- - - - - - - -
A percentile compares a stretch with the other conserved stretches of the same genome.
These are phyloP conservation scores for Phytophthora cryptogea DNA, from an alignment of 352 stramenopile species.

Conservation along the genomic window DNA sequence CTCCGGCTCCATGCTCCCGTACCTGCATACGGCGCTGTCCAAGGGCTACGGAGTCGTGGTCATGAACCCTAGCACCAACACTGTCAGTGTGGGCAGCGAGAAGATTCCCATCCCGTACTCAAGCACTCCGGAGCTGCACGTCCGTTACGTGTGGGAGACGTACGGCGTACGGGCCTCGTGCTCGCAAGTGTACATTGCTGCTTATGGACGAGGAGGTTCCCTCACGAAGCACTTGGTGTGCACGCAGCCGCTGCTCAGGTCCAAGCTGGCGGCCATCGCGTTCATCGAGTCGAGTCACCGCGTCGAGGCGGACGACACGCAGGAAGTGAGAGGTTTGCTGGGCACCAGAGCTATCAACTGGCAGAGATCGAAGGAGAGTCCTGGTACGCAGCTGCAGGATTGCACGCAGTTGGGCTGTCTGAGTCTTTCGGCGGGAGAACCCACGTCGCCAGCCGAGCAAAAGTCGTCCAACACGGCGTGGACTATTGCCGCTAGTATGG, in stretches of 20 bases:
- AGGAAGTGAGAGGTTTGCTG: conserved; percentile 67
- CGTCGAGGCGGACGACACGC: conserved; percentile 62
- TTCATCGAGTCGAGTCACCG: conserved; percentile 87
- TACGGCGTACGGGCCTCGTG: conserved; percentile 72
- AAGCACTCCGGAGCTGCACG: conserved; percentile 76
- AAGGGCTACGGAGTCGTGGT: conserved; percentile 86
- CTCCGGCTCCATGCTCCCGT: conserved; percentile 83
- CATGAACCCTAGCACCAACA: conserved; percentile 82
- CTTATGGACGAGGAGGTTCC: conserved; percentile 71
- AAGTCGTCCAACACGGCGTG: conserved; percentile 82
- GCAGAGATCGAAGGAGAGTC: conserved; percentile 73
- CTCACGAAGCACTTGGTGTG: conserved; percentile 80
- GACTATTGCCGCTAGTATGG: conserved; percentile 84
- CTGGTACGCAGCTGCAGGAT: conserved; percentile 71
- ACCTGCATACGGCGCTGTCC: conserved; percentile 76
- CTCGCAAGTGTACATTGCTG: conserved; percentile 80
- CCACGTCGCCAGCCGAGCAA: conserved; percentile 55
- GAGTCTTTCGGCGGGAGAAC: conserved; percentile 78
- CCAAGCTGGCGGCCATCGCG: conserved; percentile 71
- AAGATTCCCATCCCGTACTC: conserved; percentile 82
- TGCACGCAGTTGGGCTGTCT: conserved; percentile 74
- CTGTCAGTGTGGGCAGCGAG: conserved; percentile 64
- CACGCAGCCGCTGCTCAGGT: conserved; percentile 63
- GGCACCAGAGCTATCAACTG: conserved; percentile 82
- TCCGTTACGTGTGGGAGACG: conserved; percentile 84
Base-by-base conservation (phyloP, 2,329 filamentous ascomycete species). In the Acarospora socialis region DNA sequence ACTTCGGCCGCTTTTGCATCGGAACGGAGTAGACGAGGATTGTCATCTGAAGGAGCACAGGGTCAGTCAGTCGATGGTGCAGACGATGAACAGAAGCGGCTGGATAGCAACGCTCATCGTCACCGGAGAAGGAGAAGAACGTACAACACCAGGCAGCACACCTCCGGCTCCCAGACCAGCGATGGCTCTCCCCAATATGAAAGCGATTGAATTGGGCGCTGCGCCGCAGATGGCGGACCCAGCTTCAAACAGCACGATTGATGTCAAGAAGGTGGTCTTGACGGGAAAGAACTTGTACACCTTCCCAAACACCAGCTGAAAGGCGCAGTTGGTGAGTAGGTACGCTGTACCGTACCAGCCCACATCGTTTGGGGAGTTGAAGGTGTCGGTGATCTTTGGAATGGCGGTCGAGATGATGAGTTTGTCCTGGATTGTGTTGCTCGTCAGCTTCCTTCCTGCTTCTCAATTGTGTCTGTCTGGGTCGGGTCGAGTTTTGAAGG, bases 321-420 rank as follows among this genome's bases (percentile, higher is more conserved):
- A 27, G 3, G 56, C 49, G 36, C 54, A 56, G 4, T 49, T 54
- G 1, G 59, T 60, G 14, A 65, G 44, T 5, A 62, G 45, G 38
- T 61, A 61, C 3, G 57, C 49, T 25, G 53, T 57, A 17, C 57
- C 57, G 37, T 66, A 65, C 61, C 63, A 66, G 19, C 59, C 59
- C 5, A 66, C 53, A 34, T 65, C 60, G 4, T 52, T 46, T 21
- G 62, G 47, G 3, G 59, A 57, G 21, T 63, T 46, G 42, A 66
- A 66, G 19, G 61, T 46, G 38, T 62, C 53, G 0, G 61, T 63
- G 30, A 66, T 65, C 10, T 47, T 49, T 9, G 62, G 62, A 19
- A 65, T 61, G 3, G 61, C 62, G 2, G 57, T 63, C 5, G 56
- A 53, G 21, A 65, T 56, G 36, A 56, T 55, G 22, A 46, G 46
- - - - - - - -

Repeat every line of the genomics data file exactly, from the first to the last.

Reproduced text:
A percentile compares a stretch with the other conserved stretches of the same genome.
These are phyloP conservation scores for Phytophthora cryptogea DNA, from an alignment of 352 stramenopile species.

Conservation along the genomic window DNA sequence CTCCGGCTCCATGCTCCCGTACCTGCATACGGCGCTGTCCAAGGGCTACGGAGTCGTGGTCATGAACCCTAGCACCAACACTGTCAGTGTGGGCAGCGAGAAGATTCCCATCCCGTACTCAAGCACTCCGGAGCTGCACGTCCGTTACGTGTGGGAGACGTACGGCGTACGGGCCTCGTGCTCGCAAGTGTACATTGCTGCTTATGGACGAGGAGGTTCCCTCACGAAGCACTTGGTGTGCACGCAGCCGCTGCTCAGGTCCAAGCTGGCGGCCATCGCGTTCATCGAGTCGAGTCACCGCGTCGAGGCGGACGACACGCAGGAAGTGAGAGGTTTGCTGGGCACCAGAGCTATCAACTGGCAGAGATCGAAGGAGAGTCCTGGTACGCAGCTGCAGGATTGCACGCAGTTGGGCTGTCTGAGTCTTTCGGCGGGAGAACCCACGTCGCCAGCCGAGCAAAAGTCGTCCAACACGGCGTGGACTATTGCCGCTAGTATGG, in stretches of 20 bases:
- AGGAAGTGAGAGGTTTGCTG: conserved; percentile 67
- CGTCGAGGCGGACGACACGC: conserved; percentile 62
- TTCATCGAGTCGAGTCACCG: conserved; percentile 87
- TACGGCGTACGGGCCTCGTG: conserved; percentile 72
- AAGCACTCCGGAGCTGCACG: conserved; percentile 76
- AAGGGCTACGGAGTCGTGGT: conserved; percentile 86
- CTCCGGCTCCATGCTCCCGT: conserved; percentile 83
- CATGAACCCTAGCACCAACA: conserved; percentile 82
- CTTATGGACGAGGAGGTTCC: conserved; percentile 71
- AAGTCGTCCAACACGGCGTG: conserved; percentile 82
- GCAGAGATCGAAGGAGAGTC: conserved; percentile 73
- CTCACGAAGCACTTGGTGTG: conserved; percentile 80
- GACTATTGCCGCTAGTATGG: conserved; percentile 84
- CTGGTACGCAGCTGCAGGAT: conserved; percentile 71
- ACCTGCATACGGCGCTGTCC: conserved; percentile 76
- CTCGCAAGTGTACATTGCTG: conserved; percentile 80
- CCACGTCGCCAGCCGAGCAA: conserved; percentile 55
- GAGTCTTTCGGCGGGAGAAC: conserved; percentile 78
- CCAAGCTGGCGGCCATCGCG: conserved; percentile 71
- AAGATTCCCATCCCGTACTC: conserved; percentile 82
- TGCACGCAGTTGGGCTGTCT: conserved; percentile 74
- CTGTCAGTGTGGGCAGCGAG: conserved; percentile 64
- CACGCAGCCGCTGCTCAGGT: conserved; percentile 63
- GGCACCAGAGCTATCAACTG: conserved; percentile 82
- TCCGTTACGTGTGGGAGACG: conserved; percentile 84
Base-by-base conservation (phyloP, 2,329 filamentous ascomycete species). In the Acarospora socialis region DNA sequence ACTTCGGCCGCTTTTGCATCGGAACGGAGTAGACGAGGATTGTCATCTGAAGGAGCACAGGGTCAGTCAGTCGATGGTGCAGACGATGAACAGAAGCGGCTGGATAGCAACGCTCATCGTCACCGGAGAAGGAGAAGAACGTACAACACCAGGCAGCACACCTCCGGCTCCCAGACCAGCGATGGCTCTCCCCAATATGAAAGCGATTGAATTGGGCGCTGCGCCGCAGATGGCGGACCCAGCTTCAAACAGCACGATTGATGTCAAGAAGGTGGTCTTGACGGGAAAGAACTTGTACACCTTCCCAAACACCAGCTGAAAGGCGCAGTTGGTGAGTAGGTACGCTGTACCGTACCAGCCCACATCGTTTGGGGAGTTGAAGGTGTCGGTGATCTTTGGAATGGCGGTCGAGATGATGAGTTTGTCCTGGATTGTGTTGCTCGTCAGCTTCCTTCCTGCTTCTCAATTGTGTCTGTCTGGGTCGGGTCGAGTTTTGAAGG, bases 321-420 rank as follows among this genome's bases (percentile, higher is more conserved):
- A 27, G 3, G 56, C 49, G 36, C 54, A 56, G 4, T 49, T 54
- G 1, G 59, T 60, G 14, A 65, G 44, T 5, A 62, G 45, G 38
- T 61, A 61, C 3, G 57, C 49, T 25, G 53, T 57, A 17, C 57
- C 57, G 37, T 66, A 65, C 61, C 63, A 66, G 19, C 59, C 59
- C 5, A 66, C 53, A 34, T 65, C 60, G 4, T 52, T 46, T 21
- G 62, G 47, G 3, G 59, A 57, G 21, T 63, T 46, G 42, A 66
- A 66, G 19, G 61, T 46, G 38, T 62, C 53, G 0, G 61, T 63
- G 30, A 66, T 65, C 10, T 47, T 49, T 9, G 62, G 62, A 19
- A 65, T 61, G 3, G 61, C 62, G 2, G 57, T 63, C 5, G 56
- A 53, G 21, A 65, T 56, G 36, A 56, T 55, G 22, A 46, G 46